Thursday, March 20, 2014

JMU Physics Undergraduate Students at ORNL

Brian Lang and Harkirat Mann, undergraduate Physics Students at JMU, work in the research Group of Dr. Scarel.  They participated during the Spring Break 2014 week to an experiment at the Oak Ridge National Laboratory in Oak Ridge (TN).  Here are their impressions of the experience:

Brian: “My visit to Oak Ridge Nation Lab was one of the best trips I’ve gone on for spring break.  It was a great opportunity to visit a national lab and to work alongside our host, Dr. Illia Ivanov. We got to experience firsthand what it could be like to work in a national lab, and I must say each day I was excited and eager to get up and start the days experiment!”.  Brian is on the right in the picture below!

Harkirat: “During the dates of 03/09 to 03/12, our research group visited Oak Ridge National Labs to conduct a series of measurements using a near infrared source provided by our host Dr. Illia Ivanov.  We worked within the Center for Nanophase Material Sciences, where we were given the unique opportunity as undergraduate students to participate in a national lab setting.  In addition to the measurements we conducted, we were also given a small tour of the campus by our host.  This has been by far one of the best spring break trips I have taken.”  Harkirat is on the left on the picture below!

Thursday, March 06, 2014

JMU Physics Students Impress at APS Conference in Denver

@JMU Physics students present their work in the mile high city at the @APSphysics March Meeting. @APSMeetings #APSMarch

The week of March 3rd-7th 2014 was an exciting time for JMU Physics. Multiple JMU Physics students had the wonderful opportunity to present their work at the The American Physical Society (APS) March Meeting. The APS March Meeting is one of the largest gatherings for physicists in the world with an estimated 10,000 attendees throughout the entire week. This conference provides a wonderful opportunity for students to make connections with other scientists from around the world, learn about different fields and projects that interest them, and have some fun in Denver.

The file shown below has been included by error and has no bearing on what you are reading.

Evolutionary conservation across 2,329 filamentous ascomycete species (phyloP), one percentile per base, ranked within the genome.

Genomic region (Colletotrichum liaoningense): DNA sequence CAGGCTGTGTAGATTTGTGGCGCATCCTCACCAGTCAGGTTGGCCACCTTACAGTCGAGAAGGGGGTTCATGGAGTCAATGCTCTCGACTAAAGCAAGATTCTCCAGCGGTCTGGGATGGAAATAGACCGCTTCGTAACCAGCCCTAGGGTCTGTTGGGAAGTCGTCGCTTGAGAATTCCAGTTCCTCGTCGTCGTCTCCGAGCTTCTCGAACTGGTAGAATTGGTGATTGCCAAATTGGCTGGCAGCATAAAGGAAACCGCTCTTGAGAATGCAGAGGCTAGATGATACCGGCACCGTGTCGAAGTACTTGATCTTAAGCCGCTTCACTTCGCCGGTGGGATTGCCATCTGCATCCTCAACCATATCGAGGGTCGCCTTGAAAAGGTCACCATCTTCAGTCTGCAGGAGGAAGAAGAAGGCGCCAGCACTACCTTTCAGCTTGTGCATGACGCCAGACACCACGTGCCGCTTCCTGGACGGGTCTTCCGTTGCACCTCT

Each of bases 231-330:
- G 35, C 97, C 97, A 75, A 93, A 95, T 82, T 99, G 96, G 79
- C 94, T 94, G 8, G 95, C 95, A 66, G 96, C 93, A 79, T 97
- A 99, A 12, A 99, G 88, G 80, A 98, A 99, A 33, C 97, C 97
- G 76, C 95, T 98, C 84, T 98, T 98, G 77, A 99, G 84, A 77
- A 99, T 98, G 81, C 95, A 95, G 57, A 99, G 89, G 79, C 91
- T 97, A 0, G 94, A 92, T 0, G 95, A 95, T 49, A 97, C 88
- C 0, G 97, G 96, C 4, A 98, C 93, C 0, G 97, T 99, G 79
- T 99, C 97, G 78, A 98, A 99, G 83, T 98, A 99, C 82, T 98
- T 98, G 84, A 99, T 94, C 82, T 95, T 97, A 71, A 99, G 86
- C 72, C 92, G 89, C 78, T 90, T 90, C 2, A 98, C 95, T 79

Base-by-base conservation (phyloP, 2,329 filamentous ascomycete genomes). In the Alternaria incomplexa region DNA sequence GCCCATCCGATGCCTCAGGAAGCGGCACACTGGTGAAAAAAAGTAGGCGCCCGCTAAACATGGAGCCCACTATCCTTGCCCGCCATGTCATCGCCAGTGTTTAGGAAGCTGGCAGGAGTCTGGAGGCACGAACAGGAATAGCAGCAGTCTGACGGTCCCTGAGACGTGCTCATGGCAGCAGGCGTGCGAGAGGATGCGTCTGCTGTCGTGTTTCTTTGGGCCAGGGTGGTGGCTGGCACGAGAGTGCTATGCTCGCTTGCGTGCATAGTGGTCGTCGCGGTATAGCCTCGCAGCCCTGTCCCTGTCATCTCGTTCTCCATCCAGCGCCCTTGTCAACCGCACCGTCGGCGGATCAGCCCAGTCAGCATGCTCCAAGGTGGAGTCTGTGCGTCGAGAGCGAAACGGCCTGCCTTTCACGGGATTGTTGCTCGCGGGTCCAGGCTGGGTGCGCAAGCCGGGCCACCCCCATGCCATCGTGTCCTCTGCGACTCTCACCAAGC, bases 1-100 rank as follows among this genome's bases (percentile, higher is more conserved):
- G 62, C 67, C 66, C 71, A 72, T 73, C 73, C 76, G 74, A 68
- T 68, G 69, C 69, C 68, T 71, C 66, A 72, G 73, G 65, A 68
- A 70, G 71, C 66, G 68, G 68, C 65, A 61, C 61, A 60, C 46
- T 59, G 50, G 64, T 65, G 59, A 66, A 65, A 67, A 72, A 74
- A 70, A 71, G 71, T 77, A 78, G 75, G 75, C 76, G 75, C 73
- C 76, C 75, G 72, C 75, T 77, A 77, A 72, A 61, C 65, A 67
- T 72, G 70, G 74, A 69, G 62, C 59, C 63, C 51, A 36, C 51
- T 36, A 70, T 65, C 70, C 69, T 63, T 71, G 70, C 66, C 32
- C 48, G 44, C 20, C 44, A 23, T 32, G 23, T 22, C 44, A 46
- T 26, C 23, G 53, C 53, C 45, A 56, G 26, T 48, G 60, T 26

The undergraduate students had the opportunity to present either a 10 minute oral presentation or participate in a 3 hour poster session. In both cases, students have to present and discuss their results and answer questions about their projects. Below are some pictures and descriptions of the work these students have presented, which showcases the outstanding and world-class research being performed at James Madison University!

Nic Mirenda (JMU Physics Senior - Student of Dr. Feitosa) presented a poster on the Dynamics of polydisperse coarsening emulsion, they used confocal microscopy to image emulsion droplets, measure their size and centroid location, and track their evolution in time. For more information on this project and others, visit Dr. Feitosa's Group Website.

Yosyp Schwab (JMU Physics Junior - Student of Dr. Scarel) presented an oral presentation on infrared power generation in an insulated compartment, where they show that heat and radiation do not activate the same mechanisms in the thermoelectric power generator.

More information on this work can be found at Dr. Scarel's Group Website.

Nicole Creange (JMU Physics Junior - Student of Dr. Haraldsen and Dr. Constantin) presented a poster on her work consisting of density functional calculations for Ga-doped graphene, where she examined the effect of gallium concentrations on the electronic band structure, electron density, and optical properties of graphene.

Kevin Hunter (JMU Physics Junior - Student of Dr. Haraldsen and Dr. Constantin) presented a poster on his work consisting of density functional calculations including (LaAlO3)n/(SrTiO3)n (n = 1-6) multilayers, where he investigated the charge distribution effects of increasing layer size on the electron density and optical properties of these multilayer systems.

More information on these presentations and those by Dr. Haraldsen and Dr. Constantin can be found at Complex Materials Group Website.